Best Large Shade Trees for Iowa (over 30 ft tall and wide)

Ted’s Pick: Swamp White Oak

Tall, mature trees are destined to become landmarks in the neighborhood. Thanks to its faster rate of growth (compared to other oaks), Swamp White Oak reaches its mature height sooner, bathing everything around it in cool shade. 

Swamp White Oak is also well-suited to the landscape because of its high tolerance for urban soils. It’s tough, and yet also ruggedly handsome. The thick, straight trunk has attractive peeling, flat-ridged bark. Its leaves spend the spring and summer with dark green surfaces and white, fuzzy undersides. In the fall, the color matures into lovely shades of yellow and golden brown.

Other large shade trees to try:

fiddle-leaf fig plant


Best Medium-Sized Shade Trees (around 30 ft tall)

Ted’s Pick: Hot Wings Tartarian Maple 

It’s hard to beat a maple when it comes to fall color. What sets Hot Wings apart is the presence of red tones before the fall begins. During the summer, the branches bear clusters of bright red samaras that look almost like fruit or flowers against the brilliant green foliage. In the fall, the leaves take on a gorgeous display of red, orange, and yellow tones.

A fast-growing specimen, Hot Wings Tartarian Maple grows “out” as much as it grows tall, which gives it an attractive rounded habit at maturity. On top of offering plenty of shade and color, this maple is also very cold-hardy and has no trouble surviving a Des Moines winter.

Other medium shade trees to try:

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fiddle-leaf fig plant


Best Compact Shade Trees for Patio Areas or Corners of Home (under 30 ft)

Ted’s Pick: Serviceberry

There’s so much to love about serviceberry trees. Not only are they wonderful choices for adding three-season interest, they produce delicious edible berries similar in color and flavor to blueberries. The Autumn Brilliance cultivar is especially beautiful, with its intense orange-red fall foliage.

In the early spring, the serviceberry blooms profusely with crisp white flowers. As spring fades into summer and the flowers are replaced with berries, you’ll notice your yard becoming a lot more popular with the local birds!

Serviceberries are medium growers, which allows them to look well-established after a few years while remaining compact.

Other compact shade trees to try:

These trees are great options for people looking to create shade in their backyard landscape. They provide a relaxing respite for you and your plants, soaking up the sun in any area where you’d rather not. Provided a little bit of space, some good soil, and simple regular upkeep, even a modest tree can be a practical addition to your backyard that gives back year after year.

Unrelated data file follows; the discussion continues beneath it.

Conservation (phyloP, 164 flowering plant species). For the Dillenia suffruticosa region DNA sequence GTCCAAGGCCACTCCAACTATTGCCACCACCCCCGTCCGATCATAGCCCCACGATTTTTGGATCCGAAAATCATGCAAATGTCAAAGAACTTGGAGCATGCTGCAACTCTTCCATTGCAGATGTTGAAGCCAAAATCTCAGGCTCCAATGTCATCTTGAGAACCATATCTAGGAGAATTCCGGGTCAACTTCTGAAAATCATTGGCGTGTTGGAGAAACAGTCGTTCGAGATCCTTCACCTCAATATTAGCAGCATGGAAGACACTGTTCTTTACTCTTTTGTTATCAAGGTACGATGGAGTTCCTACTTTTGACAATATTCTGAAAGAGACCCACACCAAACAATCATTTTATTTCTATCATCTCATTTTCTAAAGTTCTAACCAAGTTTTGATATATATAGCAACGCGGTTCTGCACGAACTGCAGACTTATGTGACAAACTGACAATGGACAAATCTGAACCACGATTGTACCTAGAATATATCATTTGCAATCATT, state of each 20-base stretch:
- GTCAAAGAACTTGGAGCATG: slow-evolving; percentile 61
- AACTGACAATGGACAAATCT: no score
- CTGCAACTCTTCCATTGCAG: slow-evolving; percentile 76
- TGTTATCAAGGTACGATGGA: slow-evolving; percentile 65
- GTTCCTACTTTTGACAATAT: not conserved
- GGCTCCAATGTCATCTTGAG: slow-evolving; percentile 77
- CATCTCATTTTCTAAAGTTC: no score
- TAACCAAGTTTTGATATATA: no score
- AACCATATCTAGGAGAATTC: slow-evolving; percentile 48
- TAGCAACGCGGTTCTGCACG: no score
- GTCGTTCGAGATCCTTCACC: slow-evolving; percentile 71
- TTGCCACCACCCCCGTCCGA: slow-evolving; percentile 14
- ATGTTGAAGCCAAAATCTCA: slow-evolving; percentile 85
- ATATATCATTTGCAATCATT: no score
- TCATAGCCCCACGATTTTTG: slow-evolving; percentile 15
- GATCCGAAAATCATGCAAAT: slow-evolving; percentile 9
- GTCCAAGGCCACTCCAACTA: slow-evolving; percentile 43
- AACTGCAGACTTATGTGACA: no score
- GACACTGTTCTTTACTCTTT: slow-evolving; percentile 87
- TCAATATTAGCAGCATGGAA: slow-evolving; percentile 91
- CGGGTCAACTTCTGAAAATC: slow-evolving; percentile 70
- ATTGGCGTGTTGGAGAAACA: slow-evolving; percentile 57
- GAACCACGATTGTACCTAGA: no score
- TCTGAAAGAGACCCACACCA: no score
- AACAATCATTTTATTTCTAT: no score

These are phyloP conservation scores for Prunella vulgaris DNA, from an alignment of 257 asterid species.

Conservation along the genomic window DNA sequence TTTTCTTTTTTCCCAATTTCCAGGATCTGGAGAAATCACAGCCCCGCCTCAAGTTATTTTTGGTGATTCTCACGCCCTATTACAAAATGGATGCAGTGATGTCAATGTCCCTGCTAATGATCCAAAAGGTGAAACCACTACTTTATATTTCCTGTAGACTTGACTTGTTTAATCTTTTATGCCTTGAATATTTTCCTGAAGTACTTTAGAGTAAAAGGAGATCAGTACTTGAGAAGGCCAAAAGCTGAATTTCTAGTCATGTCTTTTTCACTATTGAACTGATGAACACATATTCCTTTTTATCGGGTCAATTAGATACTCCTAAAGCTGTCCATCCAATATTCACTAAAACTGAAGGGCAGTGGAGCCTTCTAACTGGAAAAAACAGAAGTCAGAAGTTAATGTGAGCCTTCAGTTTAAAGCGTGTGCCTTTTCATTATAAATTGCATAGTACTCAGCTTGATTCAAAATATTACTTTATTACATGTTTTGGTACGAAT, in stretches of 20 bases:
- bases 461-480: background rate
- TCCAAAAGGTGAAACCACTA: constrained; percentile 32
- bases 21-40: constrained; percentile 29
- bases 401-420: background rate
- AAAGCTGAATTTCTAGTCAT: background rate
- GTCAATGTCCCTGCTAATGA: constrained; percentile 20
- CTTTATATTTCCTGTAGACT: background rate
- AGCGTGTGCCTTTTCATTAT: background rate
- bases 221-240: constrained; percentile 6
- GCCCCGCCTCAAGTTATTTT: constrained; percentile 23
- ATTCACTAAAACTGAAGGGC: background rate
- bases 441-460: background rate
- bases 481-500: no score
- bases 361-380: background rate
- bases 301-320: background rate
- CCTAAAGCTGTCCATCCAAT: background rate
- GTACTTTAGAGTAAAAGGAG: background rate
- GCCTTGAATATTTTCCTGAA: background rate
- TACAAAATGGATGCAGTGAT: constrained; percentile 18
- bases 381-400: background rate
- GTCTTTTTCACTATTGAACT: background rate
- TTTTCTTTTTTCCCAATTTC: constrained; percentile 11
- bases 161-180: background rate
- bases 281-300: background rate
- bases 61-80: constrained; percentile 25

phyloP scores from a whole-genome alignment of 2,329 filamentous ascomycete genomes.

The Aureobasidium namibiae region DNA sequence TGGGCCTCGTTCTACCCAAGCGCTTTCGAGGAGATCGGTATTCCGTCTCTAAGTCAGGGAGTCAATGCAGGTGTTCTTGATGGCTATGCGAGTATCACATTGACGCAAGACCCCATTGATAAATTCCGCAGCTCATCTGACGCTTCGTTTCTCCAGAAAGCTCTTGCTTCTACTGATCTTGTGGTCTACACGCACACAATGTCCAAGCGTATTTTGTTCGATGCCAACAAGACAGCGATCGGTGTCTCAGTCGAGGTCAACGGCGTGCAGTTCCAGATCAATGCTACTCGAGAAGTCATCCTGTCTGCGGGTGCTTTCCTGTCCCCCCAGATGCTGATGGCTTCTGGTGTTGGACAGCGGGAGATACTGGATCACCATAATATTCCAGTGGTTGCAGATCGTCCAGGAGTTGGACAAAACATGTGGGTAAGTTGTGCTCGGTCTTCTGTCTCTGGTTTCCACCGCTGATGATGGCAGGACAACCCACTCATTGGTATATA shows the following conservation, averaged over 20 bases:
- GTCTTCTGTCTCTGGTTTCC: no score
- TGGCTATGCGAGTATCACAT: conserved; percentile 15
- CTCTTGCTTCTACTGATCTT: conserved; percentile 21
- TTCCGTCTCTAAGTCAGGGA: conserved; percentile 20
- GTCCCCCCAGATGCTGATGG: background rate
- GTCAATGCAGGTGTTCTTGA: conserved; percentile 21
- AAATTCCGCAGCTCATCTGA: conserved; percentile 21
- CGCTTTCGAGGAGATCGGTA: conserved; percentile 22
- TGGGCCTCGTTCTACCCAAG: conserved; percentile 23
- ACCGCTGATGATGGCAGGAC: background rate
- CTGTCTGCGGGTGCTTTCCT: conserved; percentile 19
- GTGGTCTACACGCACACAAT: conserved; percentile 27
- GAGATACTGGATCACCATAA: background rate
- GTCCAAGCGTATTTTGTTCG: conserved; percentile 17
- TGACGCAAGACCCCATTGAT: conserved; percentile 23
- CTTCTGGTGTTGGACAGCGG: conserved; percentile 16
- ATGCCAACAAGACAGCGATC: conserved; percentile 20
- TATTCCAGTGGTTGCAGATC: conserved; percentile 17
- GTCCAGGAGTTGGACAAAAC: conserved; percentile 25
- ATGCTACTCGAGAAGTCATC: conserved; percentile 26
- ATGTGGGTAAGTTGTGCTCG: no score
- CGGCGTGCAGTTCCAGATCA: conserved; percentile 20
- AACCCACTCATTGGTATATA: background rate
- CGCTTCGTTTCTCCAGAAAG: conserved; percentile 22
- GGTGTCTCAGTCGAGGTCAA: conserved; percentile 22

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Growing Irises


There’s no mystery in why irises are the showy crown jewel of many people’s gardens. Their beautiful, fan-shaped petals delicately drape against flashy green foliage. Although many of us picture the iconic blue, indigo, and yellow foliage of a classic iris, the name “Iris” is actually from the Greek word for rainbow, a testament to just how much variety can be found in these plants. With so many colors and such phenomenal foliage and blooms, there is a statement-making iris for anyone.

fiddle-leaf figs placed indoors

Growing Irises: What are Tubers?
Irises grow a little different than many of the other plants in your garden. While you can technically grow them from seed like other flowers, the most recommended and direct way to get irises for your garden is from bulbs.

Irises grow from rhizomes, a horizontal stem that is rounded and swollen underground. Many gardeners are familiar with tubers in foods that they eat, like potatoes, or yams. Irises emerge by shooting roots and stems from a tuber.

Planting Iris Tubers
Irises prefer lots of sunshine to fuel their dainty, show-stopping blooms, so they are best planted in mid or late summer in a spot that receives lots of sun in a day. At least half a day of full, hot sun is important for them to grow and look their best. Plant each tuber about 12” apart so that each bloom has the space that it needs for good air circulation. The more sun and air it gets, the more it will shine in your garden.

Take special care to protect Iris rhizomes from moisture and rot to have a successful showing of these blooms. Choose well-draining soil or amend yours with sand to make sure that the roots don’t sit in water, which can damage them.

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Steps to Plant Irises

  • Check your tuber to make sure that it is healthy. Avoid signs of rot like soft pots, smell, or a hollow feeling. It’s disappointing to put the effort into growing a beautiful Iris to only have a crop of nothing.
  • Dig a wide and shallow hole (about 10” wide and 4” deep) in well-draining soil
  • Set the tuber in the hole on its side, with the roots facing downwards. Fan out the roots around the tuber.
  • Fill in the hole, but leave the top of the tuber slightly exposed so that it has access to the sun and air it needs to stay dry.
  • Water thoroughly after planting, but afterwards only water occasionally to avoid rot.
  • Don’t mulch, but consider sprinkling some low-nitrogen fertilizer on top.

With a bit of patience and regular upkeep, you’ll have a gorgeous bloom that is ready to impress!

fiddle-leaf fig plant

Caring for Irises